Two Waymo Self-Driving Taxi Crashes Lead to Software Recall

The recall is the first for the self-driving taxi company after two of its vehicles crash into the same truck

Graham Hope

February 15, 2024

2 Min Read
Chevrolet Cruise autonomous vehicles sit parked in a lot on June 08, 2023 in San Francisco, California
Justin Sullivan/Getty Images

Waymo has confirmed it issued a “recall” to update software in its self-driving taxis after two of its AVs came into contact with a pick-up truck that was being towed in Phoenix, Arizona.

The news was confirmed in a blog post on Waymo’s website attributed to the company’s chief safety officer, Mauricio Peña. 

The incidents were described as a “rare scenario” by Peña, who added they resulted in no injuries and minor vehicle damage.

The software recall is the first carried out by Waymo.

Peña explained how the collisions, which happened on Dec. 11, came about, describing a scenario where a backward-facing pick-up truck was being “improperly towed” by a tow truck ahead of a Waymo vehicle, causing it to be “persistently angled across a center turn lane and a traffic lane.”

This caused the robotaxi to come into contact with the pick-up truck, although when contact was made, the tow truck did not stop. A few minutes later, a separate Waymo AV made contact with the same pick-up, which was still being towed in the same fashion.

Neither Waymo taxi was carrying riders at the time.

Keen to establish what had happened, Waymo says it immediately set out to investigate the circumstances behind the incidents, and its team eventually concluded that “due to the persistent orientation mismatch of the towed pick-up truck and tow truck combination, the Waymo AV incorrectly predicted the future motion of the towed vehicle.”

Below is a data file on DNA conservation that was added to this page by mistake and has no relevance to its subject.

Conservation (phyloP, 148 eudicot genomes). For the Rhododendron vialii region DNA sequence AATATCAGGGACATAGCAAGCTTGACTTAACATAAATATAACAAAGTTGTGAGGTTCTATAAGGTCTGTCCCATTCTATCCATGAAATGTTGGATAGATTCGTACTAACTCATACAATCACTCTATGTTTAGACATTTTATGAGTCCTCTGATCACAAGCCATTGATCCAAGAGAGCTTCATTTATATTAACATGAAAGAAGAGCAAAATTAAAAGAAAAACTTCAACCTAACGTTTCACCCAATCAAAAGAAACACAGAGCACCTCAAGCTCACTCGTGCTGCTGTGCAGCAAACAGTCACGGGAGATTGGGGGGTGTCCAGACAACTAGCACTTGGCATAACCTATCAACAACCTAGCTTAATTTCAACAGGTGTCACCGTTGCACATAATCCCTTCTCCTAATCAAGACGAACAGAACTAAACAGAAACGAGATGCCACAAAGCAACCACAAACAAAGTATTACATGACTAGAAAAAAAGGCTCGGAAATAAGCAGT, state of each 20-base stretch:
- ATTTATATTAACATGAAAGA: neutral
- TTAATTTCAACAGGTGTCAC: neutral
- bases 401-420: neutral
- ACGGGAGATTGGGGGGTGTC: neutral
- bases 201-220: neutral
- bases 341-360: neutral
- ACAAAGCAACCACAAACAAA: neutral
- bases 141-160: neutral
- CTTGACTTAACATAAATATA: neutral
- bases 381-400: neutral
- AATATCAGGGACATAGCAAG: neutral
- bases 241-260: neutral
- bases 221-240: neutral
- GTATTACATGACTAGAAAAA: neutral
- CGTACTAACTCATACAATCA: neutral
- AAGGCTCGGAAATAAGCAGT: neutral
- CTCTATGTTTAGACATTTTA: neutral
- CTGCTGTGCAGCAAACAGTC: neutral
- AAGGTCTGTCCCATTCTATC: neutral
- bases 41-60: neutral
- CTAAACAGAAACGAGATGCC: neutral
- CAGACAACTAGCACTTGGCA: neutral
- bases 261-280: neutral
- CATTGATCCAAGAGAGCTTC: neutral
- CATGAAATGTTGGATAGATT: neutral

A fix was subsequently developed and tested, with updates commencing on Dec. 20. Although the term “recall” is used to describe the solution, all remedial work was carried out remotely via a software upgrade.

Given the disastrous fall from grace of chief rival Cruise, accused of failing to be transparent after one of its self-driving taxis was involved in an incident in October in San Francisco, Waymo has understandably been keen to emphasize that it has followed the correct procedures to the letter.

Both the Phoenix Police Department and Arizona Department of Public Safety were informed about the collisions on the day they happened, and Waymo says it had regular dialogue with the National Highway Traffic Safety Administration (NHTSA) before deciding that it should file a voluntary recall report.

However, confirmation of the software update comes at a tricky time for Waymo, with media scrutiny of the AV industry at arguably its highest-ever level amid widespread public skepticism. 

A week ago, a Waymo self-driving taxi was attacked and set alight by a mob at San Francisco’s Lunar New Year celebrations, following an incident a few days before when one of the firm’s vehicles had been in collision with a cyclist.

About the Author(s)

Graham Hope

Graham Hope has worked in automotive journalism in the U.K. for 26 years, including spells as editor of leading consumer news website and weekly Auto Express and respected buying guide CarBuyer.

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